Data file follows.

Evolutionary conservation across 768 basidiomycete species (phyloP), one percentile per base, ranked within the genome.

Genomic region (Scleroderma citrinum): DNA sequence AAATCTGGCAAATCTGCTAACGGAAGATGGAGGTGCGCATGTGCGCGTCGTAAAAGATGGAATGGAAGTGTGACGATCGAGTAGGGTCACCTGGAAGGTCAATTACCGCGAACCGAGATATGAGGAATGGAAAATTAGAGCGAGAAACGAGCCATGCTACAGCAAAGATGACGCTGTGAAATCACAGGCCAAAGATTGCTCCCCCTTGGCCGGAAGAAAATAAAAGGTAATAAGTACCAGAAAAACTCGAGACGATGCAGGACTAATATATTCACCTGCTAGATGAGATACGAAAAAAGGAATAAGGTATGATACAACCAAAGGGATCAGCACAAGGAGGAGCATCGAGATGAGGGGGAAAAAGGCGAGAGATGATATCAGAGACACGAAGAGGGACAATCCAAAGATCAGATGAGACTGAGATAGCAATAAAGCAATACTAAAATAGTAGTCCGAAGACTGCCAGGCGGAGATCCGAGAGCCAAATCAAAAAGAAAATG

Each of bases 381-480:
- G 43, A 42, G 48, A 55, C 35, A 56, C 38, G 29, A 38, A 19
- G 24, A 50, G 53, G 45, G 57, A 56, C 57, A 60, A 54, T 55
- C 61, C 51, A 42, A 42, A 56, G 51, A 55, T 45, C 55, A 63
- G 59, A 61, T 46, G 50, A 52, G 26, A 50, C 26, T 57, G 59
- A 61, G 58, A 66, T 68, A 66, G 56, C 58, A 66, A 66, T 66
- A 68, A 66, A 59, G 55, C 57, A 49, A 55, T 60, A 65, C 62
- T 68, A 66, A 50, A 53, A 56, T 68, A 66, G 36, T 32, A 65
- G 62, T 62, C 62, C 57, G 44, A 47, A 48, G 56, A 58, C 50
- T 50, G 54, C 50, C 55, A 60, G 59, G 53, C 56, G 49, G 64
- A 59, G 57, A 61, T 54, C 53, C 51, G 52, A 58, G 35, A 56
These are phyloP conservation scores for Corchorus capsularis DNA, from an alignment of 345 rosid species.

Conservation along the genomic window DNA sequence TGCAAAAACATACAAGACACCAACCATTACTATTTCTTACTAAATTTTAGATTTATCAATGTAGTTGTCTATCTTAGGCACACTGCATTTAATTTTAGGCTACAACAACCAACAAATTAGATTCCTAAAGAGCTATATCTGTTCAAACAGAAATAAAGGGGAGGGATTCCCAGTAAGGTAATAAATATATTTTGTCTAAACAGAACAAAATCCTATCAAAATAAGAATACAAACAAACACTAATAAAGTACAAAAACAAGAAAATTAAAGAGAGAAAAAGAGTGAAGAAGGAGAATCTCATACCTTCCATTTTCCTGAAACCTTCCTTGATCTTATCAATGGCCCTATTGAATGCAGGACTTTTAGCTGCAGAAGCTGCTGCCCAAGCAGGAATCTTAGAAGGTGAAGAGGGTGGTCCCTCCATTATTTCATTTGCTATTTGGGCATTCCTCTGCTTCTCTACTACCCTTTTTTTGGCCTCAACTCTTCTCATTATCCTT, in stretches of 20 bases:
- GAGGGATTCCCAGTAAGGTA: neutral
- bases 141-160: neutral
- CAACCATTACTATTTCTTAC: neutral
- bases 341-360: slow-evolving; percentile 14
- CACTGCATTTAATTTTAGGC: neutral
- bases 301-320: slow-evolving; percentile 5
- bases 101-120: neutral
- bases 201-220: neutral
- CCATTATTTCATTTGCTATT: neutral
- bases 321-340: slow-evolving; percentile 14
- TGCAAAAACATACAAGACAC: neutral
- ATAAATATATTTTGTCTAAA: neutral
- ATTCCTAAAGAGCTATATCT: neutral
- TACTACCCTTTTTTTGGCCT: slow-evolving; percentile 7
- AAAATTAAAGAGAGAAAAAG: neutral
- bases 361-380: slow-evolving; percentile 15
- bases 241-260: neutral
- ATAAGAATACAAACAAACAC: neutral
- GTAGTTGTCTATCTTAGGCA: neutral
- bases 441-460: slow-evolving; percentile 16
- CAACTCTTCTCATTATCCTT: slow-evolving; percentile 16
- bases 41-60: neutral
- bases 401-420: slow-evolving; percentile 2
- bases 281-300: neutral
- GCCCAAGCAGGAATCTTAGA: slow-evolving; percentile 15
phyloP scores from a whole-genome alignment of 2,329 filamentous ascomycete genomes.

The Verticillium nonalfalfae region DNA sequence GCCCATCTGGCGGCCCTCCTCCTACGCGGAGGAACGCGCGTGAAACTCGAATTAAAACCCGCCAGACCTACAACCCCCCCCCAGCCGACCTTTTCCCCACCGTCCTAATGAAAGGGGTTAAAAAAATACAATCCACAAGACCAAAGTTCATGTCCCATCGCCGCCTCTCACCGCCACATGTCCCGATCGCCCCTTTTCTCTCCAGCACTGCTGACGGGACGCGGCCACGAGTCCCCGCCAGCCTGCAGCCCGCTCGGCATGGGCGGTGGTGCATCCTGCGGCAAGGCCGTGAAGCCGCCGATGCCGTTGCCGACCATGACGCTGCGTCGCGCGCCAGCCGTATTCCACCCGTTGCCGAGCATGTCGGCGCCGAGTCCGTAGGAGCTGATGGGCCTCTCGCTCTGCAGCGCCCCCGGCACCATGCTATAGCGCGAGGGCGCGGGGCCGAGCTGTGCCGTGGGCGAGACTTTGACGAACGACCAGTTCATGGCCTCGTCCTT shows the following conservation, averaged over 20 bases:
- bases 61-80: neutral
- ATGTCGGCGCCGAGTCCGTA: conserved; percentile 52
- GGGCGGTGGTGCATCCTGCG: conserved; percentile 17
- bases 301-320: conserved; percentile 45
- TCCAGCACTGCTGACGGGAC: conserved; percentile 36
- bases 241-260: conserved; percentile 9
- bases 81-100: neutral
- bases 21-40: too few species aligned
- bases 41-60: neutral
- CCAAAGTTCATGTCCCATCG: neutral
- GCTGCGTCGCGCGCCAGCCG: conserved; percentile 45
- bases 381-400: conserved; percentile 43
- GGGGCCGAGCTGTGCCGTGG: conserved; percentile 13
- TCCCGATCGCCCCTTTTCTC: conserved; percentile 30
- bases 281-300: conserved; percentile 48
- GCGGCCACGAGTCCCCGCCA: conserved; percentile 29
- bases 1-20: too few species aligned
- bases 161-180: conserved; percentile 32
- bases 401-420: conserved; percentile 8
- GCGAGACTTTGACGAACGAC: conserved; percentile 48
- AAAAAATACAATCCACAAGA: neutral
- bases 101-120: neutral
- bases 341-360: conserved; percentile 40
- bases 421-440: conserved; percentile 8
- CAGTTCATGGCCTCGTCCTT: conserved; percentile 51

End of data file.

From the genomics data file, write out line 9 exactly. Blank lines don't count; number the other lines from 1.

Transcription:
- A 68, A 66, A 59, G 55, C 57, A 49, A 55, T 60, A 65, C 62